Metastases to the liver; Metastatic liver cancer; Liver cancer - metastatic
Treatment depends on:
- The primary cancer site
- How many liver tumors you have
- Whether it has spread to other organs besides the liver
- Your overall health
When the cancer has spread to the liver and other organs, whole-body (systemic) chemotherapy is usually used.
When the spread is limited to the liver, systemic chemotherapy may still be used. However, other treatment methods may be effective. When the tumor is only in one or a few areas of the liver, the cancer may be removed with surgery.
The use of radiofrequency waves or injection of toxic substances may also be used to kill tumors. When larger areas of the liver are involved, treatment may involve giving chemotherapy directly into the liver, or a procedure called embolization, which blocks blood flow to parts of the liver to "starve" the tumor cells.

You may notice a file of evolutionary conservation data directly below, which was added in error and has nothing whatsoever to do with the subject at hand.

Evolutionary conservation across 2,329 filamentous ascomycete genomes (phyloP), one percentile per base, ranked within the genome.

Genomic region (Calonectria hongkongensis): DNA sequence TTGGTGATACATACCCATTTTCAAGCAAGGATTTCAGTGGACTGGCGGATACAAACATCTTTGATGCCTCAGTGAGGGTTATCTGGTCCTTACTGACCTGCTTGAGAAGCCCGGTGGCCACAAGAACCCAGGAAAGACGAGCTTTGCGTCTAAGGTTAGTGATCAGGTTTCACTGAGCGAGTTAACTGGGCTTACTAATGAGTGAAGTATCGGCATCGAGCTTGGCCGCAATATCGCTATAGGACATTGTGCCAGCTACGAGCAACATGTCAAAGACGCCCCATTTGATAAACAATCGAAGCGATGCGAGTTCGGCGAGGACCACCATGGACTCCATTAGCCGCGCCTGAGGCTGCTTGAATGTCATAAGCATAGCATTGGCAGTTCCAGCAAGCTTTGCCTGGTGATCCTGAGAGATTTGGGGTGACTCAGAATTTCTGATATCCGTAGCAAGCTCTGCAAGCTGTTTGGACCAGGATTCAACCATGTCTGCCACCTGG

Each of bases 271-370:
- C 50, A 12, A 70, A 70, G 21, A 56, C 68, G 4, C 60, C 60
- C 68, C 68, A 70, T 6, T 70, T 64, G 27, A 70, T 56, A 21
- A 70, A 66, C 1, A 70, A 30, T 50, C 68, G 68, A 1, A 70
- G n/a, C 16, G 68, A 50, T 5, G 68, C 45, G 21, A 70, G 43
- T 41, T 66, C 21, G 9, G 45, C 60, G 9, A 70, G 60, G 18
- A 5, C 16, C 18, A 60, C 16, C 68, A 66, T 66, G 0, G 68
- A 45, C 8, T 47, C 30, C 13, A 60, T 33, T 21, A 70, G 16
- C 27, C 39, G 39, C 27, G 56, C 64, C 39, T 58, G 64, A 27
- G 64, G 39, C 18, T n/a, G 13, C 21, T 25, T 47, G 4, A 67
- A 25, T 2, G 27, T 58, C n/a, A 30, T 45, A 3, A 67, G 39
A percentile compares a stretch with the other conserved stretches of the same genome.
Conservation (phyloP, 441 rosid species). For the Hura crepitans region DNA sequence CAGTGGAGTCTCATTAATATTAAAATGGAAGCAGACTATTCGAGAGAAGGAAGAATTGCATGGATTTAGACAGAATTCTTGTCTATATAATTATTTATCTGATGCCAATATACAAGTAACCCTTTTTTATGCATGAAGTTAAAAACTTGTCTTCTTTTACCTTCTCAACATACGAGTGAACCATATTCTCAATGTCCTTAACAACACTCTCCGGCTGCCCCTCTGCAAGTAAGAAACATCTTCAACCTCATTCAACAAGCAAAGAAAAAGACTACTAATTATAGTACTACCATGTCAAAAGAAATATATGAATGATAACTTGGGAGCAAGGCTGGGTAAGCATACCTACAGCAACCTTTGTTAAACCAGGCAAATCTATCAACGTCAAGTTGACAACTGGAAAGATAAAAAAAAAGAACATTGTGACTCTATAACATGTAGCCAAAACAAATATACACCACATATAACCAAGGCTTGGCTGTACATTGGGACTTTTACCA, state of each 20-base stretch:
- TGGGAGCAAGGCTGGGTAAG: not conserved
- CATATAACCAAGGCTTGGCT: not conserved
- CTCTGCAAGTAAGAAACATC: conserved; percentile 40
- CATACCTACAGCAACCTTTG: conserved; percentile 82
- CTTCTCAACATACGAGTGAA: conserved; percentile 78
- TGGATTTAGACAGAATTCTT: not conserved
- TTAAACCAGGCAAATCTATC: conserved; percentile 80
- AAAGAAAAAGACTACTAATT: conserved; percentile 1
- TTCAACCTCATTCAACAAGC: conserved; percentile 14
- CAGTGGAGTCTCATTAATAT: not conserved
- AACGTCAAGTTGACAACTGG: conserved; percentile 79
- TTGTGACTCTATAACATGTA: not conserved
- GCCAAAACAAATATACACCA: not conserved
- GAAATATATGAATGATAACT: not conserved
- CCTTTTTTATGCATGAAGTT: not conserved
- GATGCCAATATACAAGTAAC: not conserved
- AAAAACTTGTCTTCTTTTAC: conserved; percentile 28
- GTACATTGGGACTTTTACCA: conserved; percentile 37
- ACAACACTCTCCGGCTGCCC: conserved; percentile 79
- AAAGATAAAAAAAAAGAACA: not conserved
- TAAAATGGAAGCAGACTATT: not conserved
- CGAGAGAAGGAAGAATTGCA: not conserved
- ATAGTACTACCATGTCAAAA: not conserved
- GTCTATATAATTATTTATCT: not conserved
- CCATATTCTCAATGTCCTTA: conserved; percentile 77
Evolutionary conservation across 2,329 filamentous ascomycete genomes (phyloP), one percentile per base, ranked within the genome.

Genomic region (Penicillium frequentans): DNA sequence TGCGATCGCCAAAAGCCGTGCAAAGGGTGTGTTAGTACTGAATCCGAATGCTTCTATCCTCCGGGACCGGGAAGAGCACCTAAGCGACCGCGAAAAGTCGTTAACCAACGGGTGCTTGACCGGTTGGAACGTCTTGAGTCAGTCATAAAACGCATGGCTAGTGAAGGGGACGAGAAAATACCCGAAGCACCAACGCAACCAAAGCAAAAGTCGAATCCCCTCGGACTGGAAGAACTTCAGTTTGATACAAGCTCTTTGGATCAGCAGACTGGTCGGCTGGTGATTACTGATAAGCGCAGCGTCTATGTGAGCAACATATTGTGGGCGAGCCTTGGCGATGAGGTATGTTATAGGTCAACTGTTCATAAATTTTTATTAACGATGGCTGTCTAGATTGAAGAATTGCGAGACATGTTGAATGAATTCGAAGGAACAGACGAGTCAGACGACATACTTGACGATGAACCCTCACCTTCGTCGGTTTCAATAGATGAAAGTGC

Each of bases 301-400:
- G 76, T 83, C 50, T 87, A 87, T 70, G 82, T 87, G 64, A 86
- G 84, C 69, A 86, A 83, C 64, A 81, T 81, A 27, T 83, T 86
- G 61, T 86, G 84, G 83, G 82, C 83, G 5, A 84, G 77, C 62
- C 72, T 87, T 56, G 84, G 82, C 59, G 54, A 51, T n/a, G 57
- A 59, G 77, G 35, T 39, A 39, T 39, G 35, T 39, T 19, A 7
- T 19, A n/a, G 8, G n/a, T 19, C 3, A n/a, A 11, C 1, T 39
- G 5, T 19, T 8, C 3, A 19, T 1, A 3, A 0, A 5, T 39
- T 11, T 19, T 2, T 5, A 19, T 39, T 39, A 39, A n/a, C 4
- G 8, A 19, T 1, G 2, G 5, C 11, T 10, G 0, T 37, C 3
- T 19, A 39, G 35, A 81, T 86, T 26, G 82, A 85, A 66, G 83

How well you do depends on the location of the original cancer and how much it has spread to the liver. In a small number of cases, surgery to remove the liver tumors may lead to a cure. This is usually only possible in patients with certain tumor types (for example, colorectal cancer), and when there are a limited number of tumors in the liver.
In most cases, cancer that has spread to the liver is not curable. Patients with liver metastases usually die of their disease eventually. However, treatments may help shrink tumors, improve life expectancy, and relieve symptoms.
Complications are generally the result of tumors spreading to a large area of the liver.
They can include:
- Blockage of the flow of
- Decreased appetite
- Liver failure (usually only in the late stages of disease)
- Weight loss
Calling your health care provider
Call your health care provider if you have cancer and suspect that it has spread to the liver. Anyone who has had a type of cancer that can spread to the liver should be aware of the signs and symptoms listed above, and call a physician if any of these develop.